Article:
Facebook Failure

In In Other Words, Writing on February 13, 2010 at 10:29 am

Some of my creative friends are doing 365 projects. They’ve committed to doing something creative everyday — a photograph, a drawing, a piece of writing. Me, I’d sort of half-heartedly committed to writing at least once a week. Of course, I never really made that commitment out loud or wrote it in some publishable form for someone to hold me accountable at any point.

So fine, I’ll do it now, 6 weeks into the New Year and 4 weeks away from baby’s arrival.

I will create everyday.

No, that’s not specific enough, cuz giving birth could count, right? Not to mention milk supply.

Ok. I will write everyday this year. Something. Even a sentence.

Doesn’t seem too hard does it? For anyone who doesn’t partake in creative activities, it might seem a little silly. But to create and put oneself out there on paper or canvas or computer screen means vulnerability. It means risking feeling like your living that grade school dream where you showed up for class naked. It means taking the chance of creating something that even you hate and view as a piece of crap.

My friend Damien is painting everyday for his 365 project — painting and posting his work on his blog no less. The other day he posted a piece he didn’t like, and pointed out that he felt for the sake of honesty, he needed to put it up anyway.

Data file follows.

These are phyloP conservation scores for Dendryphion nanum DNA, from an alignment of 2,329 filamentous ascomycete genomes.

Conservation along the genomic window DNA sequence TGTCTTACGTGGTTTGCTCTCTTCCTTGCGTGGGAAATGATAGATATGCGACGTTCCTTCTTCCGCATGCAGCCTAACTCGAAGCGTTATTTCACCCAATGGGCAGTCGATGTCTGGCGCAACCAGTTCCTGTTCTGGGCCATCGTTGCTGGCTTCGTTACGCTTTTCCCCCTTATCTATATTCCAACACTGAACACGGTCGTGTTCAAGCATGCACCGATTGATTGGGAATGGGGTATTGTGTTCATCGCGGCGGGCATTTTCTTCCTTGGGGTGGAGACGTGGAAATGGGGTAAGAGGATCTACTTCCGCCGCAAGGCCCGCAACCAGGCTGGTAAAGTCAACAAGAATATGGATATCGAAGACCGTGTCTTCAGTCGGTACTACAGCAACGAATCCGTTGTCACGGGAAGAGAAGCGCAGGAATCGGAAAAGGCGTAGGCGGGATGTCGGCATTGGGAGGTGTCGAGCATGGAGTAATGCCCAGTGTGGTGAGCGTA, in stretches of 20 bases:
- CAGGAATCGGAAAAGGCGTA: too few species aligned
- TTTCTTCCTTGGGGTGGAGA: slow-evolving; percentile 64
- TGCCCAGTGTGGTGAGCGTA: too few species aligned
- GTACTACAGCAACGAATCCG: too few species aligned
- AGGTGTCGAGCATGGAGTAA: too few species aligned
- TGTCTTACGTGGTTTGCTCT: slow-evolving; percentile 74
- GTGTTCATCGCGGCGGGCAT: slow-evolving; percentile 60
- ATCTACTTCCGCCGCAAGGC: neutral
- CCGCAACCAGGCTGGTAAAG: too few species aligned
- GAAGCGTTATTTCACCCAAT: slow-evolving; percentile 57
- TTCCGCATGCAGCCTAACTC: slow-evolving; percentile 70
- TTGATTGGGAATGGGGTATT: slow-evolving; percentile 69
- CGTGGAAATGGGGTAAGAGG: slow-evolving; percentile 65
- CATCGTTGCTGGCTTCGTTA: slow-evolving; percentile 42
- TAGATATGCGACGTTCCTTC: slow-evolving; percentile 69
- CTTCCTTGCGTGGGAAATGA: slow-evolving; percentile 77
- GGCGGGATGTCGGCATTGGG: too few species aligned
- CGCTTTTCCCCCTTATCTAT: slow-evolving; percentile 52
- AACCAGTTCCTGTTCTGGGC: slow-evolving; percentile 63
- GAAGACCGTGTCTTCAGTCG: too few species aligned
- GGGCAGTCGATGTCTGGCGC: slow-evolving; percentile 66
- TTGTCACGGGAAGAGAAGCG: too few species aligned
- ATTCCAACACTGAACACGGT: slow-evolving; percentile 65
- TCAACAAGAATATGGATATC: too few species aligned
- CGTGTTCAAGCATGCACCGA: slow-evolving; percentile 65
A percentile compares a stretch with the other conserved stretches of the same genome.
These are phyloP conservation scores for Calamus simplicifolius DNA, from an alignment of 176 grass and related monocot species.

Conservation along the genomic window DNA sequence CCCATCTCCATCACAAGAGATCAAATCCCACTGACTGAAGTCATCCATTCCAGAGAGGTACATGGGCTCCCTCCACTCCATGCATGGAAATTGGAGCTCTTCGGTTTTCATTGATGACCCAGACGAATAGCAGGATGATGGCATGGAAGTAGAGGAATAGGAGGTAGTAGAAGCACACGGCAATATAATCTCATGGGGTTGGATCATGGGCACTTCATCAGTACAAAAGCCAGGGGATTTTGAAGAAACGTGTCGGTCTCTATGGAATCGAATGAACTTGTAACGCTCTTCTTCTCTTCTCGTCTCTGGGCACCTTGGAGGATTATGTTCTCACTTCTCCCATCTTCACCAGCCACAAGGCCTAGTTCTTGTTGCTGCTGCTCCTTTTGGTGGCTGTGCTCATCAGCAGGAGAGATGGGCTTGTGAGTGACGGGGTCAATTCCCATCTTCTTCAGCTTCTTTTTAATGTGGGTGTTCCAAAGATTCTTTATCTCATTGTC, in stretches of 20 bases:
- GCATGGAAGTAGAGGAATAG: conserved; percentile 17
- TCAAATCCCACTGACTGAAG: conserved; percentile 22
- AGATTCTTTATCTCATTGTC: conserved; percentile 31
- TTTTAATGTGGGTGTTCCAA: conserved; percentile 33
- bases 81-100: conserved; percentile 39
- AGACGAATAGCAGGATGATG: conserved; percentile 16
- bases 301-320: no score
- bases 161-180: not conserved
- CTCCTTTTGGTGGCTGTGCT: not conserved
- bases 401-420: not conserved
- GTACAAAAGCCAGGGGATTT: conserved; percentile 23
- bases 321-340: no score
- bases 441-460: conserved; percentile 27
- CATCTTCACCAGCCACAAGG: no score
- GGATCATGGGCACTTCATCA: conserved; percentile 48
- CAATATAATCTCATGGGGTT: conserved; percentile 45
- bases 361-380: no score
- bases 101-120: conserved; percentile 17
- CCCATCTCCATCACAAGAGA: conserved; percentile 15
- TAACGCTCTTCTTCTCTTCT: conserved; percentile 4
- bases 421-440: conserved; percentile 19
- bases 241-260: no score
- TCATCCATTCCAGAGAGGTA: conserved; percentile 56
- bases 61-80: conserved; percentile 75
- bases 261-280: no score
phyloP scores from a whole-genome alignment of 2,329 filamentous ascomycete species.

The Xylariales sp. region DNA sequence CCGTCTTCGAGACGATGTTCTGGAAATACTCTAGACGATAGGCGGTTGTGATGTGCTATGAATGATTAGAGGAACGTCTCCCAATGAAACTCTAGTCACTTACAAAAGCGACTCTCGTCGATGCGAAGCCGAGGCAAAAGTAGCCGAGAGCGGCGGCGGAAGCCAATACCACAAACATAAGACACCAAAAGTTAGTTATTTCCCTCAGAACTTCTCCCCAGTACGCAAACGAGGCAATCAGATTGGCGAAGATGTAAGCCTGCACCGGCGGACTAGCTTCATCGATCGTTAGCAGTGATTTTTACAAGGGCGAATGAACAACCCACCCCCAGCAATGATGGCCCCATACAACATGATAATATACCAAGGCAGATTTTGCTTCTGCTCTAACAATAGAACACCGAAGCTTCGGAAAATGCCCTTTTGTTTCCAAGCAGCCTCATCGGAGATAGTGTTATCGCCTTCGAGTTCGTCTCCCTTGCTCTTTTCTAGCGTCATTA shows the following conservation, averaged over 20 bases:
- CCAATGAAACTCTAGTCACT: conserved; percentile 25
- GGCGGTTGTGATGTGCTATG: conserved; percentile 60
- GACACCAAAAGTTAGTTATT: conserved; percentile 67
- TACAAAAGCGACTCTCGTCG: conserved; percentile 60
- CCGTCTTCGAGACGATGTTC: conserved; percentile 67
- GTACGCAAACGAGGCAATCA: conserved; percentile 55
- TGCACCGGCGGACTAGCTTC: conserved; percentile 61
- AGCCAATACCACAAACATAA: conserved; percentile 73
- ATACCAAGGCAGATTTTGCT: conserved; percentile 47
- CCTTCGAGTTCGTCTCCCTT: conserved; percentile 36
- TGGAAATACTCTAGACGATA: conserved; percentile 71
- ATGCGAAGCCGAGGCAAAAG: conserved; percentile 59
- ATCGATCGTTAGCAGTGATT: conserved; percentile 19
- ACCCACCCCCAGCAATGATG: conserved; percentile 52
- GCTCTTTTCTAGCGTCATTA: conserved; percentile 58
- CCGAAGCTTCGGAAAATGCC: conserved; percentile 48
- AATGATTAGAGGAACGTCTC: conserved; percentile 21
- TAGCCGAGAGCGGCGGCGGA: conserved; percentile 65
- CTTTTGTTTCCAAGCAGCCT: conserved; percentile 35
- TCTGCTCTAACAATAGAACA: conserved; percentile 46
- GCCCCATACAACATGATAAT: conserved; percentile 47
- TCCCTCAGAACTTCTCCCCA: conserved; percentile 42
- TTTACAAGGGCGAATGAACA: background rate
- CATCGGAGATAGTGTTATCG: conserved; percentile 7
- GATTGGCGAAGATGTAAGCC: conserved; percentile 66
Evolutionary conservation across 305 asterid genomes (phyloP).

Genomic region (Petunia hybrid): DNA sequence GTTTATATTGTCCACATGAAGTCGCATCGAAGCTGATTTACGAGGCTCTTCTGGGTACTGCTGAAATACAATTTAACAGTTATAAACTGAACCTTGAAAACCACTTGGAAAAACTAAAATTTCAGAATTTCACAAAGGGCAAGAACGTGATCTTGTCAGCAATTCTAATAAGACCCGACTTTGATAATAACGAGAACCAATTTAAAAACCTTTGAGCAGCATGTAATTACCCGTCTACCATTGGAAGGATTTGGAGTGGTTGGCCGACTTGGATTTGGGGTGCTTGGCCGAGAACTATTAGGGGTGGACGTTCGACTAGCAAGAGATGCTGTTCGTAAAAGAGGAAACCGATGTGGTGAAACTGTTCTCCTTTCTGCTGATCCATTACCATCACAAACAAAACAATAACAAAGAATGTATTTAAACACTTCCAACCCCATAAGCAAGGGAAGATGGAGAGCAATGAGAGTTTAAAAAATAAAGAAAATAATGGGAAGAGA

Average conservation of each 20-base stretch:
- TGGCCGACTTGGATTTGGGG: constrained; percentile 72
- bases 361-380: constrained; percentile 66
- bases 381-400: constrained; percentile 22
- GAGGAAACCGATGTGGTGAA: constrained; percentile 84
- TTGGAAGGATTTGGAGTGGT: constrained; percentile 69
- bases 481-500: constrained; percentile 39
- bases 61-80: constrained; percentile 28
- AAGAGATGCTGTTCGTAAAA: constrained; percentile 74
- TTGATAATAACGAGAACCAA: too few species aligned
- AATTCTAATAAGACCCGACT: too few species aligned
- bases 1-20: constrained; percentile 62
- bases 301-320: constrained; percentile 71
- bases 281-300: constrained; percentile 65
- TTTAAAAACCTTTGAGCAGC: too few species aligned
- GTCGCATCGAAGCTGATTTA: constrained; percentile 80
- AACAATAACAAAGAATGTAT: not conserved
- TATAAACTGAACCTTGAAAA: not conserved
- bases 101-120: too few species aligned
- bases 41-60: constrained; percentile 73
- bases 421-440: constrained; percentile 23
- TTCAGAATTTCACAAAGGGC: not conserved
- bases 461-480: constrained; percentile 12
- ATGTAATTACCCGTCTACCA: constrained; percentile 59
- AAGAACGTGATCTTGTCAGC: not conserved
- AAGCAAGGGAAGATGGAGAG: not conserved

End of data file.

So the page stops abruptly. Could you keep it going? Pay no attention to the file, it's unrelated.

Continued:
I applauded his efforts and decided I needed to take Anne Lamott’s words to heart myself.

““Almost all good writing begins with terrible first efforts. You need to start somewhere. Start by getting something—anything—down on paper.” Anne Lamott

Of course lately my failure has been less about terrible first drafts and more about the fact that I haven’t been writing much. Facebook, that modern day time thief and wizard of social networking, is where I can say I’ve largely mislaid precious minutes.

I love Facebook, which is not so surprising when one considers my Myers-Briggs score that tips steeply on the “E” for “externally motivated”. I love chatting it up with friends near and far about topics mundane or magnificent. My computer sits in my kitchen, where I spend most of my time, and it’s oh-so-easy to check Facebook a zillion times a day.

Facebook has been my failure. So I’ll add to that commitment.

I will write everyday this year. And only after that will I update my status.

  1. Love it! It’s embarrassing that FB lets everyone know when I’m online – like I need that kind of public exposure. I’m a big fan of Anne Lamott too. Maybe she wants to be Facebook friends . . .

    • Hey Shelley, thanks! I avoid the public exposure by going “offline” in the chat window under options. I actually started doing that because I’d just leave the FB page up, and friends would try to chat with me while I was out galavanting. Didn’t want to leave them hanging. Now I just like to be mysterious…

  2. Thanks for the props!

    It took me a LONG time to commit to the 365 project – as in YEARS. I kept thinking that I wanted to do it with photography, or writing, but couldn’t get it together.

    Drawing/Sketching/Painting has worked out. It’s been a lot of fun so far… The first few posts were difficult, but then it just started to flow.

  3. Facebook is usually too addictive, it basically keeps me from spending enough time with my family!

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